Other recipes we've made this past week include a couple from Smitten Kitchen (I just love her): the graham crackers and buttermilk roasted chicken. Both are must-trys and to die for!
I've made the graham cracker recipe twice now and I will admit it's a labor of love. The dough itself is fairly easy to make, roll out and put in the fridge. The harder and time consuming part is after you get it out of the fridge, roll it, cut it out and bake it. You really have to let the dough rest in the fridge overnight before you roll it out. Then once it's rolled and cut (I did hearts this time), the baking tray needs to go in the freezer for about 10 minutes. The problem is all the butter, because of all the butter in the dough it gets super soft once it's manipulated and it will lose it's shape if it's not cold before putting it in the oven. The first time around, I just put the trays in the fridge after I cut them out and the dough spread all over the trays. It still tasted good, but it wasn't the result I was looking for. This time, I substituted 1/2 cup wheat flour and added 6 tablespoons cocoa powder. Because I used wheat flour and 6 extra tablespoons of dry ingredient, I ended up adding two extra tablespoons of milk to get the dough to the sticky soft consistency. They taste delicious though. I'm glad I tried them with the cocoa powder, they have just enough chocolate flavor to not be overwhelming but still taste like a dessert. She gives the perfect description of what they taste like, they're not too sweet like a cookie or candy and they have the snap of a good cracker, not crumbly. I love to eat my chocolate graham crackers with cream cheese. If you're looking for a cookie or something sweet, this is not your recipe. But it's a perfect substitution for Gabe to take to school and feel like he's eating a cookie. Next time, I'll try adding more honey and less brown sugar with a little molasses.
The buttermilk chicken is just perfect. At Thanksgiving, I brine my turkey before roasting it. This is a great way to get similar flavors without brining and roasting a whole bird. Instead of using real buttermilk, I looked up a substitution and found you can "make" buttermilk by adding one tablespoon of white vinegar to one cup of whole milk, let it set for 10-15 minutes, stir and use in place of the real thing. I also added rosemary and a bay leaf to the brine (because that's what's in the brine I use for my turkey). After marinading overnight, I popped it in the oven for 30 minutes and was amazed at the flavors! The buttermilk brine really adds to the sweetness of the chicken and seals in the juice and flavor well. I will be putting this on full rotating and plan on making it a freezer meal!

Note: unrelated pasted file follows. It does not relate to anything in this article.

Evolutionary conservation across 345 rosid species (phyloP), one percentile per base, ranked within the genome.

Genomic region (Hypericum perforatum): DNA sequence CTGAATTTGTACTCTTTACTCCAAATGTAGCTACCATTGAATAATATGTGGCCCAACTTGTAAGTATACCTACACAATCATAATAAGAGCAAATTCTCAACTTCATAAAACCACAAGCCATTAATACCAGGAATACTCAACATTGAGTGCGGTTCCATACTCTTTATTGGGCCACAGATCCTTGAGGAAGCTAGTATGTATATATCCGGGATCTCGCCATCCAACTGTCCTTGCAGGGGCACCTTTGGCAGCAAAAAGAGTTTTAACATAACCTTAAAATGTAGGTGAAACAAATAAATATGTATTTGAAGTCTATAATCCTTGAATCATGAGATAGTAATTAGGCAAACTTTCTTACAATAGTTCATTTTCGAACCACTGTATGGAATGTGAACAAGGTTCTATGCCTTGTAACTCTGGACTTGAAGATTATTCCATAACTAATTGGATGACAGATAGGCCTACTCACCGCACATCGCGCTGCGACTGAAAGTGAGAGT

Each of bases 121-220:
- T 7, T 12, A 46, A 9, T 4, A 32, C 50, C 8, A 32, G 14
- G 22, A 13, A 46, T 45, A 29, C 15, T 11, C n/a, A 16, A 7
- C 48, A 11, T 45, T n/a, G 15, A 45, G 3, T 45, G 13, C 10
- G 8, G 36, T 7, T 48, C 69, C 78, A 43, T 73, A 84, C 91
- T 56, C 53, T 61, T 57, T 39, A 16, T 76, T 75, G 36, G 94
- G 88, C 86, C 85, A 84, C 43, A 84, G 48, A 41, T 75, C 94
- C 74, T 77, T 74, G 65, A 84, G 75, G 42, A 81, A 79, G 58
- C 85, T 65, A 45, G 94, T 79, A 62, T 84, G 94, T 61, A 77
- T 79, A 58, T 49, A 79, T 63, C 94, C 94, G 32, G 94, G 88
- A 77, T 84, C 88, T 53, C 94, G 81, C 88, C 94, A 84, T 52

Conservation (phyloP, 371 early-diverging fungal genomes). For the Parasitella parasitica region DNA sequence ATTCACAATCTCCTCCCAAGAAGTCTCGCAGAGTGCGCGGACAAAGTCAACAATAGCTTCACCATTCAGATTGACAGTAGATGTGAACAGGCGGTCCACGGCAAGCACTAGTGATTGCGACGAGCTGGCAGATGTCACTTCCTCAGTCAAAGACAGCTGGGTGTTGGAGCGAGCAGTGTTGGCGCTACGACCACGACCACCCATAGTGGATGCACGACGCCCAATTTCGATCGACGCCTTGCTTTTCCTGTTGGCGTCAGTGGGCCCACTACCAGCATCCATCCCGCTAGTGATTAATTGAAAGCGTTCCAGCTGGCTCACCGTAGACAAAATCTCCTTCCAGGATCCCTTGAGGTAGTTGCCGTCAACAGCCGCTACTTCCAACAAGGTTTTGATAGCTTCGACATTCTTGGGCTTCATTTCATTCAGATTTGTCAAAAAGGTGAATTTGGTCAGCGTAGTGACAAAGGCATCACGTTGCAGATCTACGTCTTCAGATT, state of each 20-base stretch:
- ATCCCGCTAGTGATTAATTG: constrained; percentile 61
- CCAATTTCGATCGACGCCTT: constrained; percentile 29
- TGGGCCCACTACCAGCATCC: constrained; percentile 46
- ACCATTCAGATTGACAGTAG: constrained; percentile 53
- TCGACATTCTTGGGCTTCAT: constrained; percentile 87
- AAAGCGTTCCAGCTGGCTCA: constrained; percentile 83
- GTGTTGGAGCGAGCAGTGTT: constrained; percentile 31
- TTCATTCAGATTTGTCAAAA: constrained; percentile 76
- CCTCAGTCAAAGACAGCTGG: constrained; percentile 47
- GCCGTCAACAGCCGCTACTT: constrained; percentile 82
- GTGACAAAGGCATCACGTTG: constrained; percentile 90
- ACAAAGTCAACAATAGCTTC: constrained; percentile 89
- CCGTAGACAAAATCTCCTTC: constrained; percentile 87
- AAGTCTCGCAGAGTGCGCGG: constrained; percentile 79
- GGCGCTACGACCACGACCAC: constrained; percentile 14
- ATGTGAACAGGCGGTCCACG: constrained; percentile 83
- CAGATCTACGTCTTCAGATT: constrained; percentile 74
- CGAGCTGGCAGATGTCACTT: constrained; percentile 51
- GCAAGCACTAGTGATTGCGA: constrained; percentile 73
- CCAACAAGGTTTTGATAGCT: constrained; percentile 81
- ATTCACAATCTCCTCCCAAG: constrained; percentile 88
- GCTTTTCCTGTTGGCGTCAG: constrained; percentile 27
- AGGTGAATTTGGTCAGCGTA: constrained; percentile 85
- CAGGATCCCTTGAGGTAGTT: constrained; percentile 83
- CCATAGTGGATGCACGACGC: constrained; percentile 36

The last new recipe we tried this week was for salsa. I've been trying to make easy go-to snacks and sides that I can throw together when the kids get hungry and this recipe is perfect. It ended up making 1 1/2 18 oz canning jars, which is a good amount for us. And as we don't have to refrigerate the can we're not eating from, it'll last us a while.
Freezing pre-made meals is something new I've tried this past week. I've noticed that since Matt isn't here, cooking has lead to a lot of leftovers. Sometimes the kids will eat the leftovers and sometimes not. So I've started packaging them and freezing them for a future date. Also this weekend, a local grocery store had a meat sale, so I bought four pounds of ground beef (95% lean) for pretty cheap. We now have two pounds of uncooked ground beef (in separate bags) and two pounds cooked ground beef (in separate bags) frozen and waiting to be used. I also got some chicken frozen, and leftovers of two pork tenderloins, waiting to be eaten. By far the easiest (and tastiest) meals have been pork tenderloins in the crock pot. Last week, I made a teriyaki marinade and cooked the pork in the crock pot. When it was done, I scooped out the meat, thickened the sauce and put the meat back in to absorb the sauce. We probably only ate 1/3 of the meat and now have a pork teriyaki meal ready to be thawed and eaten. The same goes for the pulled pork sandwiches I made on Monday. I put the pork with spices in the crock pot, cooked it on high for 4 hours, took out the meat and made a barbecue sauce including the juices and put the shredded meat back in the crock pot. Another 2/3 of a pork tenderloin waiting for Matt to eat when he gets home. I am all about easy and saving money and I think this kind of pre-cooking and freezing will save us time and cut down costs of groceries.